The contemporary “self” is ever the promoter of the future. The Parthenon is as contemporary as the offices of the Defense Ministry. To perceive means to see in another way at the same time. The development of thought from Plato to the computer, chips and artificial thought has taken 2,500 years, and all that was yesterday. In every age, Man has gone through his evolution and has explored the treasures hidden in Nature as in his own soul, using techniques and supports, lines, colors, forms designs, volumes, gestures and sounds. Who would dare to say that Cézanne was more contemporary than Dürer, Dali or Vermeer? Each has a style according to his times and his individuality is in harmony with his own soul and that of his time.

“How much longer must we wait,” said Kandiresky in 1916, “before it is understood that every new content demands a form created according to its likeness and that a form without content is a sin against the Spirit?” By good luck, I got hold of “Caractère de l’époque actuelle”, a superb course given in Germany, but dated 1804-1805. So what is now something of the present was even then contemporary.

At the present time we are living through a great noise being made in the press and the media, with the creation of hundreds of galleries retail sites in the rich oil states and the great European houses opening dozens of branches from Beirut to the Arabian Gulf.

Any work of art is subjected to the economics of the market, and the press always seeks to persuade us by adding zeros to the right of the price of any article. The game is cleverly synchronized. At Dubai for example lessons and courses are given free to initiate people into abstract art, something dating from 1910, which is now so fashionable. There are advisers who offer their services free of charge to explain to you what figurative arts you should invest in and where and how. The banks are ready to help on the financial side.

There is an orchestration by the media, using every means in order to sell works that are beautiful or not so beautiful, superb or mediocre, all bringing works of art into the economy of the marketplace. We know the important names of reference, but will keep them under our hat.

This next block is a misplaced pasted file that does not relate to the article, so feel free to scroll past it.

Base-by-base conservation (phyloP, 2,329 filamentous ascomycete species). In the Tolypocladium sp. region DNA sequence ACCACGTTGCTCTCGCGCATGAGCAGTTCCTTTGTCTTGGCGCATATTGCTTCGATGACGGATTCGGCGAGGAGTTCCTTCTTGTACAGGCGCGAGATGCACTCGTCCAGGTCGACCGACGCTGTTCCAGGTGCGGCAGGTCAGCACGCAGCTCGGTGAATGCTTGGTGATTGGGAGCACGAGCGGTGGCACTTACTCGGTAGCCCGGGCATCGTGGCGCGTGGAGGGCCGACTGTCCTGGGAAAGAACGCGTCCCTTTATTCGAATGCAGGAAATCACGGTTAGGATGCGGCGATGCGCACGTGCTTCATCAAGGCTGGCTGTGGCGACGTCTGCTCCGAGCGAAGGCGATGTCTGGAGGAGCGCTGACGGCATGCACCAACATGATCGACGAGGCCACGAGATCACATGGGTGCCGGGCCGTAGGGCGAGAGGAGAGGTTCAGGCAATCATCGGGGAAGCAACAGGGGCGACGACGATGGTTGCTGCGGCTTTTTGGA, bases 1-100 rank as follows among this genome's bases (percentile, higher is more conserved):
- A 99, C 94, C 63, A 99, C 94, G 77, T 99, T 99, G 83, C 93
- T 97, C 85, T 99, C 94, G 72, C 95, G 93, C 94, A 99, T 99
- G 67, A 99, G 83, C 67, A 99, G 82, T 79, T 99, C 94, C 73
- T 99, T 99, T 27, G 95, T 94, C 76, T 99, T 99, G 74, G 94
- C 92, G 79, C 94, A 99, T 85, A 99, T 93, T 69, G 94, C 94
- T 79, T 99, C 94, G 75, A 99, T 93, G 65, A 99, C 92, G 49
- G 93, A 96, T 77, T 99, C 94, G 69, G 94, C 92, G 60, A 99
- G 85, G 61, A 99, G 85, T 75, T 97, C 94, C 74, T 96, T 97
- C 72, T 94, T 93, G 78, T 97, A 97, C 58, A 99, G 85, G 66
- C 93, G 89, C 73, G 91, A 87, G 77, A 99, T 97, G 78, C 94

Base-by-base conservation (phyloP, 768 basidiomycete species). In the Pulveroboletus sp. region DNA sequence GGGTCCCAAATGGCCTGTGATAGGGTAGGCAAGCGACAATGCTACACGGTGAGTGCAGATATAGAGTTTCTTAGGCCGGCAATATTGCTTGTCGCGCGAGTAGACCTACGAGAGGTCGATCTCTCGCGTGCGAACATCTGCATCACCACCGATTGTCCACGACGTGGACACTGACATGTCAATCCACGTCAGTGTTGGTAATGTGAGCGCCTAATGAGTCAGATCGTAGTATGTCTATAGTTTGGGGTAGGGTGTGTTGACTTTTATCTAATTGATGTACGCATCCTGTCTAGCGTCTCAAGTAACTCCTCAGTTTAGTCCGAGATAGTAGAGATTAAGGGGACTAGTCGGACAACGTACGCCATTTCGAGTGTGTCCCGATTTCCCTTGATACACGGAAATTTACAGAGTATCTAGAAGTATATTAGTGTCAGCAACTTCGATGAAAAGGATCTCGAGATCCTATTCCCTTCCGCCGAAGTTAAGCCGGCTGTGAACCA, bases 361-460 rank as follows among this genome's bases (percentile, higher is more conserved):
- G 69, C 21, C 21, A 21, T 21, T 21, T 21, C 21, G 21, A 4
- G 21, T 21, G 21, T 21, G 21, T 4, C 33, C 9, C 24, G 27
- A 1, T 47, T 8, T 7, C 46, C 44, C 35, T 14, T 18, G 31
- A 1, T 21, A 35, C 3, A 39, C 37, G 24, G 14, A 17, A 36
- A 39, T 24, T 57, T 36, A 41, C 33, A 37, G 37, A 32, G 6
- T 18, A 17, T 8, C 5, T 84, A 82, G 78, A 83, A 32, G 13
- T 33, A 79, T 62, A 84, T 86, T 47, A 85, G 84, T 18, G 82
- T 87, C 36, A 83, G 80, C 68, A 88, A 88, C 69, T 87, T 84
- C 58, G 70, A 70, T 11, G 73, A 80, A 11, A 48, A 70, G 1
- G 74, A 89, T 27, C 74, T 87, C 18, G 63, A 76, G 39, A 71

“How does the artist manage to create” remains a purely secondary consideration while a man has in himself the ability to represent, to think, to dream, to feel and to individualize his sensations, his particularities, his passions and his emotions.

Art evolves, and so do the human being and the whole universe. The present-day world is desperately seeking novelty in a race maintained by new procedures and materials.

Renewal enriches abundance of works. So-called schools erupt on the scene and reach their climax, living only on what is present without any link to the traditional, preferring experiment, research, change and, when necessary, extravagance. Exhibition galleries, illustrated reviews, TV clips, all make us see as art drawings, paintings, canvases, surfaces and volumes with the most sophisticated forms. They may even be the works of awkward imitators in search of notoriety, all seizing as best they can on the advertising and presenting their stuff as representative of modern art. Any surface, whether canvas or wall, lends itself to the reproduction in image of some fantasy or of a profound vision. The odd art critics know well how to dazzle the reader or the visitor with a pretentious vocabulary which is to be swallowed without a smile.

The real artist will show himself master of the situation. The true creator or poet will make of the masterpiece a living organism imbued with spirituality, and even holiness in some cases, since a true work is the fruit of thought, emotion and imagination in the conscious and in the unconscious.